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Faces of STLCC

Wildwood Campus

Change in College Plans Leads to Self-Discovery

Nina Baumann

Sometimes life doesn’t always go the way you plan. Nina Baumann was enrolled at the University of Missouri-Columbia for her freshmen year when she noticed that she was having trouble taking notes in class. “When I would look over them, there would be all these gaps,” she said. “And I couldn’t figure out what was going on.” Then one day during the summer, she stepped out of her bedroom door and couldn’t remember where she was. “I called my mom and we went to the doctor right away. I had tests and they discovered that I had petit mal epilepsy.”

“At first I was relieved that it wasn’t something worse. They had talked to us about brain cancer.” Then reality set in. “I couldn’t drive for six months after I was diagnosed, or after they changed my medication, so I couldn’t go back to Mizzou,” she said. Her parents gave her two options: take the year off or attend STLCC at Wildwood.
“I knew that a lot of students who take a year off never go back to school, so I decided to go to Wildwood.” When she got there, she said that her instructors were really understanding and helpful. 

When asked if she was disappointed at having to go to the community college, Nina gave an emphatic “No!” “I knew classes wouldn’t be easy. My dad went to {STLCC] Meramec, and my mom took summer courses at Meramec too. They told me that I shouldn’t expect things to be easier than Mizzou. They knew from their own experiences.” And she also decided that she would not let her epilepsy diagnosis become a crutch.

She knew what to expect in class. What she didn’t expect was to learn two very valuable lessons during her time at STLCC.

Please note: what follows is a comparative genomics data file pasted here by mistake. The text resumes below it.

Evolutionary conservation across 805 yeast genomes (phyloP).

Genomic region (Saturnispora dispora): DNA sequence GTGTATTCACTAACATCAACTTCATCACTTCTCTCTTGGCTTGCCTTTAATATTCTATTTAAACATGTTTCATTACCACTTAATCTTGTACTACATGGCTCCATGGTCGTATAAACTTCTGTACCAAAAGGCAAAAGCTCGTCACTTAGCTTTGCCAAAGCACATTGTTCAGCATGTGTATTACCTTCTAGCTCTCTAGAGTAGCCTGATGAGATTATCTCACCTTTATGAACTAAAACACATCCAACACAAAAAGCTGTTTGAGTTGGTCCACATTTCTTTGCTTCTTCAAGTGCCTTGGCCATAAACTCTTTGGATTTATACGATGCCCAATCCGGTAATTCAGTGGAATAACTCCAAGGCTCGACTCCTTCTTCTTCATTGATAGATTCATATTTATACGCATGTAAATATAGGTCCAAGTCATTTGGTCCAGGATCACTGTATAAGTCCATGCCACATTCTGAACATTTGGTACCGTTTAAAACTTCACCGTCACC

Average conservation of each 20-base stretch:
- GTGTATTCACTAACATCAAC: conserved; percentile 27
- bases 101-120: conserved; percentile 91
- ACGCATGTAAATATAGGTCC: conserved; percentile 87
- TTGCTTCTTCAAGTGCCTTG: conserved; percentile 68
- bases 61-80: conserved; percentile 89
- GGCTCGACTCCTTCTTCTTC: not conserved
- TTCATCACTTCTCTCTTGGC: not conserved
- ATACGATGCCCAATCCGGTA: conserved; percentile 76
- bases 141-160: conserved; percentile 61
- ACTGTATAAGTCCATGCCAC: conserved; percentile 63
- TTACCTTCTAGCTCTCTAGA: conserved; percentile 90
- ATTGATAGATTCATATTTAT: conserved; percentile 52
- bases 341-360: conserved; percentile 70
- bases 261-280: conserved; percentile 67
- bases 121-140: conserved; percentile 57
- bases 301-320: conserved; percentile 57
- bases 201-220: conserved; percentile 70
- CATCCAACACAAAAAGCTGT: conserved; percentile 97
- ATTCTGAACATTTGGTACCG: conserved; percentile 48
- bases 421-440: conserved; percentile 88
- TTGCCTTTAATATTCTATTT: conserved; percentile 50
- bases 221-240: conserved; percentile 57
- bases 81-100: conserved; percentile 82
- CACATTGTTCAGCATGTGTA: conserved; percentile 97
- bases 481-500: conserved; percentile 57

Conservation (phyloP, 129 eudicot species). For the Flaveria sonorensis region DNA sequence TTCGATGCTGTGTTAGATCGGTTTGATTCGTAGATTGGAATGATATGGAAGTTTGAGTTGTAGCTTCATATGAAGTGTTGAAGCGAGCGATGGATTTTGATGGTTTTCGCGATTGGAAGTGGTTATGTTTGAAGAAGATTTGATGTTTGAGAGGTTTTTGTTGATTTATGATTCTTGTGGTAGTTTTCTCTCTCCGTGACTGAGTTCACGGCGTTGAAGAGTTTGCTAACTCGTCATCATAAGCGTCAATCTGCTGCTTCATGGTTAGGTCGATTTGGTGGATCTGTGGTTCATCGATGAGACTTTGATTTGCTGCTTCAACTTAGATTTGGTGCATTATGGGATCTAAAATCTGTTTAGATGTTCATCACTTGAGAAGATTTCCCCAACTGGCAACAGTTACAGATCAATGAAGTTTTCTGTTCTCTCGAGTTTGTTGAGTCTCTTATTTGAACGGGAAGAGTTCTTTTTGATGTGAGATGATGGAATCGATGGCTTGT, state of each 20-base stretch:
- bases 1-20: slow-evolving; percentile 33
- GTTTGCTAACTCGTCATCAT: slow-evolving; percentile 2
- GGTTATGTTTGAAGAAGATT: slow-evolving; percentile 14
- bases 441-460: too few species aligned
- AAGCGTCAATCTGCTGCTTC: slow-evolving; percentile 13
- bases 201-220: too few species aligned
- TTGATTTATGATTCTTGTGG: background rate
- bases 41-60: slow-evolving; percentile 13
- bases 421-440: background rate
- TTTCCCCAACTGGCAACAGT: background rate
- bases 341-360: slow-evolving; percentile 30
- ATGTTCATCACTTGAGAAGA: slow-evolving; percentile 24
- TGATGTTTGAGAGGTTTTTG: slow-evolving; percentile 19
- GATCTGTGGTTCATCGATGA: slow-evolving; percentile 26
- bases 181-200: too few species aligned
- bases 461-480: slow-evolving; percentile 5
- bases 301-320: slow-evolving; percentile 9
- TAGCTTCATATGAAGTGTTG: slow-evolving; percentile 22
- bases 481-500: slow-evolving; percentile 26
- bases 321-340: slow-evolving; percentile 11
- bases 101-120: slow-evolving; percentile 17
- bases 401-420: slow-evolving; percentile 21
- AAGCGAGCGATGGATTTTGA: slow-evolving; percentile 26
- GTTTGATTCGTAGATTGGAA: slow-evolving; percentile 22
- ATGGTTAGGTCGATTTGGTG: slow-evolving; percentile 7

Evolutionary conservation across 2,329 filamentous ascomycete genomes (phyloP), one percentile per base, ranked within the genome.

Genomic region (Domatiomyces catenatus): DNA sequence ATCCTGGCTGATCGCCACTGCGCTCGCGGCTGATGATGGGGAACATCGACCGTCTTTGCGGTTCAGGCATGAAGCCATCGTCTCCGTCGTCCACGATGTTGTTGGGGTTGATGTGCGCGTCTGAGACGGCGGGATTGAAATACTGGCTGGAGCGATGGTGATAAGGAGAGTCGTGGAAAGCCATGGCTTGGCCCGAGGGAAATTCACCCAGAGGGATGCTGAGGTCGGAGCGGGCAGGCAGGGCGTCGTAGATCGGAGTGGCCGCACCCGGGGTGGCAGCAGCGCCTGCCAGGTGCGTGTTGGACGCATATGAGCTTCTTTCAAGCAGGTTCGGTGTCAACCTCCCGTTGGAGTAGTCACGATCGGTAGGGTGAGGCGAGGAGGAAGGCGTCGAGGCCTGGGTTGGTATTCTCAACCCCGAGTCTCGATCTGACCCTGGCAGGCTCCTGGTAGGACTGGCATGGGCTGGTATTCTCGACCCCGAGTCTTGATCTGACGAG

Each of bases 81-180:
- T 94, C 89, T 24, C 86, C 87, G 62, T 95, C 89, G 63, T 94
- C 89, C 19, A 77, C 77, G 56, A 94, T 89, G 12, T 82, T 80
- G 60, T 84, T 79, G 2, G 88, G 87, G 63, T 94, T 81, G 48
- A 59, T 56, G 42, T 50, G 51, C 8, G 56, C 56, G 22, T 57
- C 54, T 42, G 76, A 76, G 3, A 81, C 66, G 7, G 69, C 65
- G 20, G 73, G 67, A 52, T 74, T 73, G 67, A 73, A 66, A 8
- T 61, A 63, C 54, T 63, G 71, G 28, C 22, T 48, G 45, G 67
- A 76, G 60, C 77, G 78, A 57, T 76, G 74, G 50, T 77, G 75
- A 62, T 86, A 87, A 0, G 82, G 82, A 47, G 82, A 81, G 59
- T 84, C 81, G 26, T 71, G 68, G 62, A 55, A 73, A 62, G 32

“Early on I met with one of the advisors from the University of Missouri-St. Louis about transferring, and I realized that my grades didn’t really reflect who I was as a person. She looked at my grades and told me that I might have trouble getting admitted to UMSL. I realized then that my grades were what they saw – not who I really was, and that was a turning point. I knew I had to do better.”

Around the same time, she was taking an English class at the college taught by Dr. Tim Roach. “He’s like a sneaky parent. He expected a lot and gave me a lot of opportunities to do well. And then he encouraged me to take advantage of those opportunities without pushing me. Everybody had high expectations, but nobody put it out there like Dr. Roach did. If he told me I had to do it, I wouldn’t have. He just laid it out in front of me and made me understand that he thought I could really do well. So I looked at everything and thought, ‘Hey, I can do this.’” And she did.

Baumann graduated in spring of 2010 after earning her associate’s degree of Art in Teaching and was named the graduation speaker for the Wildwood campus. She transferred to the University of Missouri-St. Louis after earning the Chancellors Transfer Scholarship, which paid part of her tuition for her undergraduate degree.
In December, she will graduate with highest honors from UMSL with a Bachelor of Arts in Elementary Education. She has made the Dean’s list every single semester since enrolling. “My friends are kind of shocked. They never perceived me as really smart. And now I’m graduating magna cum laude.”

After working with Dr. Roach in his classroom last spring, she has decided that she would really like to become a college professor. In the spring, she will pursue her Master’s in Adult Education and then hopes to go on to obtain a doctorate degree.

When asked what piece of advice she would give to current students, she recommended two things. “First, everyone should try their hardest. My mom painted a quote in my room when I was little that said, ‘Every job is a self portrait of the person who did it. Autograph your work with excellence.’ That’s what I try to live by.” And the second thing she offered was that every student should meet Pam McIntyre, president of the Wildwood campus. “She’s the nicest person ever. She’s just a really exquisite individual.”

And finally, there was one other unexpected discovery that Nina made while she was here. “I found my best friend, Anna, here. We just started talking one day when we were eating lunch. Now I kind of have a weird telepathy for her. She lives out of town, but when she comes back, I know she’s here before she even calls me.”

By: Debbie Ward